The authors declare that there is no conflict of interest that could be perceived as prejudicing the impartiality of the research reported.

Funding

This work was supported by National Natural Science Foundation of China (grant number 81700722, 81970698) and the National Key Research and Development Program (grant number 2016YFC1304901).

Acknowledgements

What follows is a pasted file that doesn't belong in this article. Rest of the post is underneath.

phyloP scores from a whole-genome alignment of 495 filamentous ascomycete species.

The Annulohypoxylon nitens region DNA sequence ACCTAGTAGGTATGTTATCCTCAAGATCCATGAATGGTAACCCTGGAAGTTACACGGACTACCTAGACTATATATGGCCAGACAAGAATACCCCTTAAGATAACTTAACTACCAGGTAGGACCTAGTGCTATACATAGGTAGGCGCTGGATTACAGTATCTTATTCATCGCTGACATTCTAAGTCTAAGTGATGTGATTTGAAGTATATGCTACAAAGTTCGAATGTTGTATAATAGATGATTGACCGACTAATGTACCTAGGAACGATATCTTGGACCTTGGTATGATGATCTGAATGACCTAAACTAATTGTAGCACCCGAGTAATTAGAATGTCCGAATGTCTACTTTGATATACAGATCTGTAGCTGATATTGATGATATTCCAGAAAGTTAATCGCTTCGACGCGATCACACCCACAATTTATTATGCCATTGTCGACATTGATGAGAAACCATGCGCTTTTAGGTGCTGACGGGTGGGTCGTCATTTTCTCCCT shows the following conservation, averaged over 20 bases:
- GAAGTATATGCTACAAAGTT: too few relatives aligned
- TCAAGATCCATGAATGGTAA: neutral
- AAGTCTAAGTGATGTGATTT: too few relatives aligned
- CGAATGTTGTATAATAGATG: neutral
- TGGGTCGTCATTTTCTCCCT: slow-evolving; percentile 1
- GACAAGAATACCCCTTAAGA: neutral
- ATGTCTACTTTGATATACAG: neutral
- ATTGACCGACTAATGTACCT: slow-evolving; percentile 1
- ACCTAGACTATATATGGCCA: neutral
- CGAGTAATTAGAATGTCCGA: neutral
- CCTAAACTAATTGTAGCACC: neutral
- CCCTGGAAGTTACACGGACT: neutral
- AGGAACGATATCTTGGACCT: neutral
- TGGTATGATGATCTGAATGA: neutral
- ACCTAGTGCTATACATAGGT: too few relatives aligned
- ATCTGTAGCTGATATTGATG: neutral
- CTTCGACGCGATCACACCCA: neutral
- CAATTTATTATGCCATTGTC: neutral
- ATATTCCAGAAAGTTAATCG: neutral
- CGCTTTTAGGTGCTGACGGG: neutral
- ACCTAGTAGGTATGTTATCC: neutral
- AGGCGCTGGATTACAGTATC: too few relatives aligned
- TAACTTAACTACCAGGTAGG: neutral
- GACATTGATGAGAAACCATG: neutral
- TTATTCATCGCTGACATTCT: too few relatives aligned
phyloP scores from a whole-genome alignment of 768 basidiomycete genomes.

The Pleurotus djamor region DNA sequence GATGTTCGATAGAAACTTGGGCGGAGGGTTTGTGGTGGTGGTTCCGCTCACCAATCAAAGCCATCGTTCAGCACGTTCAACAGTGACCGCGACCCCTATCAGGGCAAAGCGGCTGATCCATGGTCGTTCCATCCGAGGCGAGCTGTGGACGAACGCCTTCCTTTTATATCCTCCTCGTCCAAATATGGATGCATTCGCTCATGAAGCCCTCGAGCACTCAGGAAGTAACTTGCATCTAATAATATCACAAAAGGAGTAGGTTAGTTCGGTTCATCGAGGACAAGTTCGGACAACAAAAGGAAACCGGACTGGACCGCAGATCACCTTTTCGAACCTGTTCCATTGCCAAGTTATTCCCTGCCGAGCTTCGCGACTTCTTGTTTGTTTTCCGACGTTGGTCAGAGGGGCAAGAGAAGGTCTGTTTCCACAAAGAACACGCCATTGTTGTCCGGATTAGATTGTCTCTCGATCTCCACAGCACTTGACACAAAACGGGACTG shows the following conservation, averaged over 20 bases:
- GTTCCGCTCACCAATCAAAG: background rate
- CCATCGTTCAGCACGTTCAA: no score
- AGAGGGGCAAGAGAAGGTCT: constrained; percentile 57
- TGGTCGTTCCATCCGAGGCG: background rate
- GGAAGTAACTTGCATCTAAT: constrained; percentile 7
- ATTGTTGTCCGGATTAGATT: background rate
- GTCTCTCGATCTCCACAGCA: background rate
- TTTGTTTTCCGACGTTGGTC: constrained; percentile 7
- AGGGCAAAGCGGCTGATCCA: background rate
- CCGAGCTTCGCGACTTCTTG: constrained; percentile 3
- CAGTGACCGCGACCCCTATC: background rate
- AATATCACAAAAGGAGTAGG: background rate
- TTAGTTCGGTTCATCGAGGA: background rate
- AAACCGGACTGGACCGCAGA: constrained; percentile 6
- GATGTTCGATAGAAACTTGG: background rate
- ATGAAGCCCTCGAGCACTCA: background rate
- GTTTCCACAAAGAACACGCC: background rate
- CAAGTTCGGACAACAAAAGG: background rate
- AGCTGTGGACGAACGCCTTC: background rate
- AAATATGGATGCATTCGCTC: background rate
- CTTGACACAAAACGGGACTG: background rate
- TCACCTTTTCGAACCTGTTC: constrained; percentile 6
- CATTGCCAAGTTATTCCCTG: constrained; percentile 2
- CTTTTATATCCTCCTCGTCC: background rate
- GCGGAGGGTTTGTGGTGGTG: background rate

The authors would like to thank all the participants and the physicians who helped with data and sample collection: Rongwen Bian, Jiangsu Provincial Hospital; Hanqing Cai, The Second Affiliated Hospital of Jilin University; Zhimei Deng, Heilongjiang Province Qiqihar Hospital; Hongjie Di, Jiangsu Integrated Traditional Chinese and Western Medicine Hospital; Yatao Ding, Yanghou Hongquan Hospital; Jingtao Dou, China PLA General Hospital; Bo Feng, Shanghai East Hospital; Xuhua Gao and Qidong Zheng, Zhejiang Province Yuhuan Hospital; Chunxiu Gong, Beijing Children’s Hospital; Xiaoju Guan, Shanxi Province Taiyuan Heping Hospital; Lixin Guo, Beijing Hospital; Ruiqing Guo, Hebei Province Cangzhou Second Hospital; Xiaohui Guo and Nan Gu, Peking University First Affiliated Hospital; Xu Hong, Beijing Friendship Hospital; Hui Hui, Hunan Province Binzhou Hospital; Qiuhe Ji, Xi’an Xijing Hospital; Jinhua Jiang, Yanbian Second Hospital; Hui Jin, Dongnan University Zhongda Hospital; Weihong Li, Shanxi Province Yangquan Hospital; Yuxia Li, Shanxi Province Yuncheng Tongde Hospital; Ziling Li, Neimenggu Baogang Hospital; Shaoda Lin and Kun Lin, Guangdong Province Shantou First Hospital; Chang Liu, Hunan Province Binzhou First Hospital; Hongfei Liu, Hunan Province Third Hospital; Changmei Liu, Binyi Hospital; Jie Liu, Shanxi Province People’s Hospital; Juming Lu, China PLA General Hospital; Weiping Lu, Jiangsu Province Huaian Hospital; Weiguang Luo, Shenyang Fourth Hospital; Li Mao, Jiangsu Province Huaian Hospital; Anhua Shao, Shanghai First Hospital; Yi Shen, Hebei Province Qinhuangdao First Hospital; Jianying Tang, Shanghai Third Hospital; Zhenghe Tang, Shandong Province Laigang Hospital; Chenggong Tian, Nanjing Gulou Hospital; Haoming Tian and Sheyu Li, Sichuan University Huaxi Hospital; Su Wang, Tianjing Fifth Hospital; Ying Wang, Jiangsu Province Yangzhou First Hospital; Feng Wei, Shandong Province Binzhou Hospital; Jianping Xiang, Hunan Province Huaihua First Hospital; Xinhua Xiao and Jianping Xu, Beijing Union Hospital; Zhangrong Xu, China PLA 306 Hospital; Bingquan Yang, Dongnan University Zhongda Hospital; Jianming Yang, Hubei Province Yichang First Hospital; Jie Yang, Shandong Province Taian Hospital; Sujie Yang, Shandong Luzhong Hospital; Tao Yang, Jiangsu Province People’s Hospital; Hong Yin, Gansu Province Lanzhou First Hospital; Xiaohua Yu, Liaoning Province Liaoyang Central Hospital; Jing Zhang, Shanxi Province Integrated Traditional Chinese and Western Medicine Hospital; Lei Zhang, Qingdao Diabetes Hospital; Qian Zhang, Guiyang Medical School Second Affiliated Hospital; Xiaokai Zhang, Fujian Province General Hospital; Ying Zhang, Guangzhou Medical School Third Affiliated Hospital; Qiu Zhang, Anhui Medical School First Affiliated Hospital; Meihua Zhao, Jiangsu Province Huaian First Hospital; Qian Zhao, Ningxia Province People’s Hospital; Hui Zheng, Tianjing Taida International Cardiovascular Hospital; Mao Zheng, Anhui Province General Hospital; Hong Zhong, Heilongjiang Province General Hospital; Jiaqiang Zhou, Sir Run Run Shaw Hospital; Qun Zhu, Nanjing Medical University Second Affiliated Hospital; and Benliang Zou, Xiyuan Hospital China Academy of Chinese Medical Sciences.